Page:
“When new tenure-track faculty arrive, they are usually assigned a mentor within their School or department, but that method doesn’t generally work for research faculty,” Coleman said. “There may not be a large research faculty community in their unit, and research faculty roles and responsibilities vary significantly from person to person. For this reason, the mentoring network is meant to foster cross-pollination and build community across units.”

The mentoring network is a collaboration with MentorTech, a program run by Georgia Tech Professional Education. The program is ongoing, and enrollment is always open. 

To foster inclusivity and belonging, the team established an orientation program for research faculty, modeled after the tenure-track faculty orientation. The Provost’s Office hosted the inaugural research faculty orientation in Fall 2023. Because research faculty are hired throughout the year, the team decided the orientation should take place semiannually. The second orientation took place on March 13. 

In addition to the workshops, mentor network, and orientations, the implementation team also launched a program to welcome research faculty in a personal way. When a new research faculty member is hired, another more senior research faculty member is assigned to welcome them in person, provide them with important information for getting oriented to campus, tell them about relevant professional opportunities, and give them Georgia Tech-branded swag.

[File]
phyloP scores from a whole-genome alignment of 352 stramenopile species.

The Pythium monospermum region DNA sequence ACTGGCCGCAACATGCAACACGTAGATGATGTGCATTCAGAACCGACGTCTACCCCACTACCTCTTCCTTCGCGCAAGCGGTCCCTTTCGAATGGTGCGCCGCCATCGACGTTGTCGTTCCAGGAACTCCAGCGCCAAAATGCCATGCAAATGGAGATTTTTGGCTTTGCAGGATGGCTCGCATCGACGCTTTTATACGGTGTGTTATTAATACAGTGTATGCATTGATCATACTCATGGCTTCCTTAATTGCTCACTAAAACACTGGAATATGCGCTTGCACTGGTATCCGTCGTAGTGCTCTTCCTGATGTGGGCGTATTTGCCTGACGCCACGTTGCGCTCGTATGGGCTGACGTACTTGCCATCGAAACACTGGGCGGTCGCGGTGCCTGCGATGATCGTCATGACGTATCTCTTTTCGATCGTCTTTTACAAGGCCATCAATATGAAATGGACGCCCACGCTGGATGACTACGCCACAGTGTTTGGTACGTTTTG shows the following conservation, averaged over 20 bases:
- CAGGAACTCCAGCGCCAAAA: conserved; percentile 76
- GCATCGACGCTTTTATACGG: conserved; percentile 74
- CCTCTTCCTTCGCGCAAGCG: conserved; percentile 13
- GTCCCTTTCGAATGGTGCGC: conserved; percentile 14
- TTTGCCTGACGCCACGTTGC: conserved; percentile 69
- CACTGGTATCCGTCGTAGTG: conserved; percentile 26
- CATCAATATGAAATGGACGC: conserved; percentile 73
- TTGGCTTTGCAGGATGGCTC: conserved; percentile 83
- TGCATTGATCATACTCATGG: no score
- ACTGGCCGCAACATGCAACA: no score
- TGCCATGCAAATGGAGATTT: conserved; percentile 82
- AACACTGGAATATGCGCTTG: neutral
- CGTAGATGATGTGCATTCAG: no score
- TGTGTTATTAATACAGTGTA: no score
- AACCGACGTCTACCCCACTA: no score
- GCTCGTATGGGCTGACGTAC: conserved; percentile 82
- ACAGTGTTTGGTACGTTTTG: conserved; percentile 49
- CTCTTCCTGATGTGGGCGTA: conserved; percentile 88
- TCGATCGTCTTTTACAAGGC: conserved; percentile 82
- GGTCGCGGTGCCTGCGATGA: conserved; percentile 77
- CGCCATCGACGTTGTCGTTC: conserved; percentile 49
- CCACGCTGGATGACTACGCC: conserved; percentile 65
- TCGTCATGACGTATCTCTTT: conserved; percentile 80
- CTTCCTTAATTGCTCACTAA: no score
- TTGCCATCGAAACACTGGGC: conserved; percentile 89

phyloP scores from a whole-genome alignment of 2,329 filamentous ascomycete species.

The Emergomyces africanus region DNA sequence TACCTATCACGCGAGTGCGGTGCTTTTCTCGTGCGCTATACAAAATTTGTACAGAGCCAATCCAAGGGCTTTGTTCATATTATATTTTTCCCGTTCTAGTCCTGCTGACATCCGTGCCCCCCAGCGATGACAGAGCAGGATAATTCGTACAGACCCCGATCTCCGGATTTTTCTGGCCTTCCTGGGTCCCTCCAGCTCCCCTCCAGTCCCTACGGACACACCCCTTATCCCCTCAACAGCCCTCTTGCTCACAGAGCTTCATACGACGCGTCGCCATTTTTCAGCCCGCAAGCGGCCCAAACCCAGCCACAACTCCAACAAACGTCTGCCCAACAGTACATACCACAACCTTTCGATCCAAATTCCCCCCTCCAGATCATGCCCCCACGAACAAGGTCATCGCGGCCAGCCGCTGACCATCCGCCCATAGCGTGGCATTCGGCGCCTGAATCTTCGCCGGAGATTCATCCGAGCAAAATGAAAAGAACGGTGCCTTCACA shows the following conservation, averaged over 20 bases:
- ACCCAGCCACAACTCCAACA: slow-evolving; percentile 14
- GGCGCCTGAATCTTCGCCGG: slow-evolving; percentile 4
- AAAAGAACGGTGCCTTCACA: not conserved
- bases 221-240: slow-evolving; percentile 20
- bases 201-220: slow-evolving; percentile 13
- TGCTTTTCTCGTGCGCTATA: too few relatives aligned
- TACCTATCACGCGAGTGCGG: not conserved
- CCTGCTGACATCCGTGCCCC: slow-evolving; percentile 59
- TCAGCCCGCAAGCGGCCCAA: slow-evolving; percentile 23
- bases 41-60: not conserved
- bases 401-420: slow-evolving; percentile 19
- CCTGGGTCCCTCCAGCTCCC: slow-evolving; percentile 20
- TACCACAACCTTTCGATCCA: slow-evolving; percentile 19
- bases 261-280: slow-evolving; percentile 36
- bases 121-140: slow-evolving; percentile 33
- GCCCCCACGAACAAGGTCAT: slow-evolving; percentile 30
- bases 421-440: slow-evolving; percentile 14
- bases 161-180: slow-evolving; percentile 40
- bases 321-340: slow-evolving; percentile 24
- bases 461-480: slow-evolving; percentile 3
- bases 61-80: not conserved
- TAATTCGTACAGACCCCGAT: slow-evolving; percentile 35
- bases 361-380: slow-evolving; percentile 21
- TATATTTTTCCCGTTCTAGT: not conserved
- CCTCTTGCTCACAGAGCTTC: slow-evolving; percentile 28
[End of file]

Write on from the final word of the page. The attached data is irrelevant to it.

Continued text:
“All of this work is about recognizing that research faculty are a tremendously valuable part of our community,” Rinehart said. “They also really enhance our reputation internationally.”

According to Coleman, research faculty can sometimes be viewed as disposable, because of their support from grants that may be limited in time and scope. But she believes that line of thinking is a disservice to both the individual and the Institute.

“It’s important that we recognize the value of research faculty, nurture them, and retain them long term,” she said. “We need to make it possible for people to spend their careers here, as I have, and help make sure research faculty positions at Georgia Tech can be both viable and fulfilling long-term careers.”


To read more about Georgia Tech's strategic research initiatives, visit the Research Next website.